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Front Immunol. 2018 May 31;9:1194. doi: 10.3389/fimmu.2018.01194. eCollection 2018.

Mapping Determinants of Virus Neutralization and Viral Escape for Rational Design of a Hepatitis C Virus Vaccine.

Author information

1
Department of Pathology, Stanford University School of Medicine, Stanford, CA, United States.
2
INSERM U1110, Institut de Recherche sur les Maladies Virales et Hépatiques, Strasbourg, France.
3
Université de Strasbourg, Strasbourg, France.
4
Institute for Bioscience and Biotechnology Research, University of Maryland, Rockville, MD, United States.
5
Department of Cell Biology and Molecular Genetics, University of Maryland, College Park, MD, United States.

Abstract

Hepatitis C virus (HCV) continues to spread worldwide with an annual increase of 1.75 million new infections. The number of HCV cases in the U.S. is now greater than the number of HIV cases and is increasing in young adults because of the opioid epidemic sweeping the country. HCV-related liver disease is the leading indication of liver transplantation. An effective vaccine is of paramount importance to control and prevent HCV infection. While this vaccine will need to induce both cellular and humoral immunity, this review is focused on the required antibody responses. For highly variable viruses, such as HCV, isolation and characterization of monoclonal antibodies mediating broad virus neutralization are an important guide for vaccine design. The viral envelope glycoproteins, E1 and E2, are the main targets of these antibodies. Epitopes on the E2 protein have been studied more extensively than epitopes on E1, due to higher antibody targeting that reflects these epitopes having higher degrees of immunogenicity. E2 epitopes are overall organized in discrete clusters of overlapping epitopes that ranged from high conservation to high variability. Other epitopes on E1 and E1E2 also are targets of neutralizing antibodies. Taken together, these regions are important for vaccine design. Another element in vaccine design is based on information on how the virus escapes from broadly neutralizing antibodies. Escape mutations can occur within the epitopes that are involved in antibody binding and in regions that are not involved in their epitopes, but nonetheless reduce the efficiency of neutralizing antibodies. An understanding on the specificities of a protective B cell response, the molecular locations of these epitopes on E1, E2, and E1E2, and the mechanisms, which enable the virus to negatively modulate neutralizing antibody responses to these regions will provide the necessary guidance for vaccine design.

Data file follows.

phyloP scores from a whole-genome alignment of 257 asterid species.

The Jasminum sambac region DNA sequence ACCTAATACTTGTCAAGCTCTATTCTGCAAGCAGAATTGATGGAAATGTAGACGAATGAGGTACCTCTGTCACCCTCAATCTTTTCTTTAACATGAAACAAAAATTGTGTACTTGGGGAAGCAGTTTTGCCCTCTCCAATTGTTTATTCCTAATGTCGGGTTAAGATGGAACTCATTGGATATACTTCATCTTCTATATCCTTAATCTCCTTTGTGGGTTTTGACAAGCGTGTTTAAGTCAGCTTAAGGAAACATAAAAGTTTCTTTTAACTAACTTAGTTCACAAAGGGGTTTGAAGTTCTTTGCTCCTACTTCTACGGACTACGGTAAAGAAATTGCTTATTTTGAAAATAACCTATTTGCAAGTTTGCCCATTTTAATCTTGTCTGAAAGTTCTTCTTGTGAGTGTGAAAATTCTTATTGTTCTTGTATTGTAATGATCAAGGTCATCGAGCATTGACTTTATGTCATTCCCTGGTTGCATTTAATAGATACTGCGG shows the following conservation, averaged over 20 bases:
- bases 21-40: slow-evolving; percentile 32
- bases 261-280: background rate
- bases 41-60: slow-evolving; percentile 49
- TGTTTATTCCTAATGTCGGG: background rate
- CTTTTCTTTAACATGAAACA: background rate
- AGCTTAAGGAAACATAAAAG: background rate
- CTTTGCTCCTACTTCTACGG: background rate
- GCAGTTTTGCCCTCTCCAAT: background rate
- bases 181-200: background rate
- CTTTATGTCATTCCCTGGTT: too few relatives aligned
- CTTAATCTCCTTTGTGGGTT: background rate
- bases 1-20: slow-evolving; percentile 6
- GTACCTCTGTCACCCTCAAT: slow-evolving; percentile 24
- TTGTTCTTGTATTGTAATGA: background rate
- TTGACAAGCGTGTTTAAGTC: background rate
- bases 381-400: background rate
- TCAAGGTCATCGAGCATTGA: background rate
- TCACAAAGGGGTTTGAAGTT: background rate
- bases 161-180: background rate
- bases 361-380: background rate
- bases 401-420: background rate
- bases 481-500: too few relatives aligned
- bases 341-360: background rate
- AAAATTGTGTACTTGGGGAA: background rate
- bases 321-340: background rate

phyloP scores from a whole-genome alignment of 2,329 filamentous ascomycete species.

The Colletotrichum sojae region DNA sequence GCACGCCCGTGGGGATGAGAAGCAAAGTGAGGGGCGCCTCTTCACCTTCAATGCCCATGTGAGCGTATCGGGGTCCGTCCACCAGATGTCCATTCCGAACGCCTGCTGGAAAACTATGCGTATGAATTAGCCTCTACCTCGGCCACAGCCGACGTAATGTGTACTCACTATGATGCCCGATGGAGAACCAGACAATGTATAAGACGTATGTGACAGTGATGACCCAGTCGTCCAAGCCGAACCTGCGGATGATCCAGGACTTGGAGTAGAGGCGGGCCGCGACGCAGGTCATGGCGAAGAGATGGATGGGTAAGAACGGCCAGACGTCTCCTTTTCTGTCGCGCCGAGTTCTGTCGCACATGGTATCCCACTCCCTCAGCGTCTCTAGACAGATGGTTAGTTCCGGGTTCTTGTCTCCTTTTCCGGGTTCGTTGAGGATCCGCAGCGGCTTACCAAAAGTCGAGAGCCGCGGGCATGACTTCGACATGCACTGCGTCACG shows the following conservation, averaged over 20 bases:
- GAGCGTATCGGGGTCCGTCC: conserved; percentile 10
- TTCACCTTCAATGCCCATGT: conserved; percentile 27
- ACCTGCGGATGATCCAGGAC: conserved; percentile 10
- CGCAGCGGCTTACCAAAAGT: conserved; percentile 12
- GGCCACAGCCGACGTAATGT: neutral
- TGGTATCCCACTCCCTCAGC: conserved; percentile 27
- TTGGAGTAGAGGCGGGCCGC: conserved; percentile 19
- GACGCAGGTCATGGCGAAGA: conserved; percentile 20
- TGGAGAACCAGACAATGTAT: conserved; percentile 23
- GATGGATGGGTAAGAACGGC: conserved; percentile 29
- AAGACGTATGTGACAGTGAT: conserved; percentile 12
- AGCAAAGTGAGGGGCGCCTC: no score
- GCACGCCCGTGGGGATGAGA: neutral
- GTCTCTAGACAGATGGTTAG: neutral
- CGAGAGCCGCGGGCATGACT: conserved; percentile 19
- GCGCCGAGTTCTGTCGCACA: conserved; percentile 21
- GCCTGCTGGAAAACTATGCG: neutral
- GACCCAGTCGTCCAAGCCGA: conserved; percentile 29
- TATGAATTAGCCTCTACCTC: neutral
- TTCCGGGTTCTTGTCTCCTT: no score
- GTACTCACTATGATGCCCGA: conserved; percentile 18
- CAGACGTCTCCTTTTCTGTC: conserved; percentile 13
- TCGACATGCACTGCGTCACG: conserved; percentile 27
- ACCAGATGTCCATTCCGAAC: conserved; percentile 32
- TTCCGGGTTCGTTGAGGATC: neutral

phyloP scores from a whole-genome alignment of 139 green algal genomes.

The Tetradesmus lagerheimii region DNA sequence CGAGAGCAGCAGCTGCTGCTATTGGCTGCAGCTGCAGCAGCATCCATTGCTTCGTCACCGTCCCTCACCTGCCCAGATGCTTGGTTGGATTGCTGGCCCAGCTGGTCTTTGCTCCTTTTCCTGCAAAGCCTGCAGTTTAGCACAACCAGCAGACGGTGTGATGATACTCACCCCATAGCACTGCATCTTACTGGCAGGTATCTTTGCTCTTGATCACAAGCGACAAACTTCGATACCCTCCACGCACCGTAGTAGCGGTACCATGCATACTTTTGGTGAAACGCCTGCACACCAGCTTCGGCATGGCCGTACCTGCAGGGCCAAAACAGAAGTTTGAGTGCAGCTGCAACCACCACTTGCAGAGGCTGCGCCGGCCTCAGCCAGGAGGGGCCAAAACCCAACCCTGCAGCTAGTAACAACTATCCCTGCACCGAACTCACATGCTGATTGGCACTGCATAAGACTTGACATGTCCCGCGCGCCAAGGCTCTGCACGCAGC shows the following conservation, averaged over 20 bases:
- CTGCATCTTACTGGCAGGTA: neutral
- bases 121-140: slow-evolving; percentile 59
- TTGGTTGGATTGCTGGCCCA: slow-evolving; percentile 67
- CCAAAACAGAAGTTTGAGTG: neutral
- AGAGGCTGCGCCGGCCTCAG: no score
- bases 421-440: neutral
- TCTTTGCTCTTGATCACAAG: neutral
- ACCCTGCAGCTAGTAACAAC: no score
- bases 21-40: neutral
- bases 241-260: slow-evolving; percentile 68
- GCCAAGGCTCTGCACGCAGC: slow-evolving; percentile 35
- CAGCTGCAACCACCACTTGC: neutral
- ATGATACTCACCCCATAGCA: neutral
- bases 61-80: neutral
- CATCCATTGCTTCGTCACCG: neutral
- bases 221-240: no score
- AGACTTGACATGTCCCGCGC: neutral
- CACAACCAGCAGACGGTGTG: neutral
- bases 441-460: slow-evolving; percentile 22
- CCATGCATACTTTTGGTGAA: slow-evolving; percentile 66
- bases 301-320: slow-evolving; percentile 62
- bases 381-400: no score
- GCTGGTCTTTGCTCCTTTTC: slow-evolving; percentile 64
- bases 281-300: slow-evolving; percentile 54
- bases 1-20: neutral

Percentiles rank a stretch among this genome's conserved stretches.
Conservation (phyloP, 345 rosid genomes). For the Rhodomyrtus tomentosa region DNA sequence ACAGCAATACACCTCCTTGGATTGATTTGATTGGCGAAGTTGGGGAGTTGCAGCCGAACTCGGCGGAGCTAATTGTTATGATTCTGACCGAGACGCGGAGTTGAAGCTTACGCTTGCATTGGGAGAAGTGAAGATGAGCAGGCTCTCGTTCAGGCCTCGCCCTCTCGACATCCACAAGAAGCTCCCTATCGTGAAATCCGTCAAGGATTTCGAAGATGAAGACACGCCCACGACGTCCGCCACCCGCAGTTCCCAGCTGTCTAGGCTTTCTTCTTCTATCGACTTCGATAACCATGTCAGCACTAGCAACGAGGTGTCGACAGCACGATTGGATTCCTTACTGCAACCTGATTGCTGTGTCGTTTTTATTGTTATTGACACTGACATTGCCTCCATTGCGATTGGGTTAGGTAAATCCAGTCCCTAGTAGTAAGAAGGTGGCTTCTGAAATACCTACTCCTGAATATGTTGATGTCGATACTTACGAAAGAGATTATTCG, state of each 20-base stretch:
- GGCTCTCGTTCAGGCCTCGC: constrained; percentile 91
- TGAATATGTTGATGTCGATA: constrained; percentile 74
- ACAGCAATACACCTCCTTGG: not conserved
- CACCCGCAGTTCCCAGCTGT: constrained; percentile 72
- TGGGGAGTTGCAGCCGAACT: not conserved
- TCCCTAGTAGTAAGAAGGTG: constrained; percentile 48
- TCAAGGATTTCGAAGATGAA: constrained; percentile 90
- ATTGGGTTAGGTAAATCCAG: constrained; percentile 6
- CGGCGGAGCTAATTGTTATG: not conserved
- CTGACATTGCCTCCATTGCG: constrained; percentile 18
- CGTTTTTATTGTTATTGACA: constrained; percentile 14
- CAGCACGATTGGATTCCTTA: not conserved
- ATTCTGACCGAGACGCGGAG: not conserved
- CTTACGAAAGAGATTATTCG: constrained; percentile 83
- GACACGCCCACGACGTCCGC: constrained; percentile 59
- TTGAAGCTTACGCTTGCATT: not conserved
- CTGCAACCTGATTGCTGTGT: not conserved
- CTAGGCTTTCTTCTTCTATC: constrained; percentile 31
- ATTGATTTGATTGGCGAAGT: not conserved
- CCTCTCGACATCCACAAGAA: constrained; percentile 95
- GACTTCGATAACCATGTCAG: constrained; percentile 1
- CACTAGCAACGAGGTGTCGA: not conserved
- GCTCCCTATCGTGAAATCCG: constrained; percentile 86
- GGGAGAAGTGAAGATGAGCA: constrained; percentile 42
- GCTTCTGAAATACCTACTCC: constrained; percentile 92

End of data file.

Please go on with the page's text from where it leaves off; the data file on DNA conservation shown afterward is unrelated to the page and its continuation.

KEYWORDS:

antigenic domains; epitopes; hepatitis C virus; human monoclonal antibodies; vaccine design; virus neutralization

PMID:
29904384
PMCID:
PMC5991293
DOI:
10.3389/fimmu.2018.01194
[Indexed for MEDLINE]
Free PMC Article

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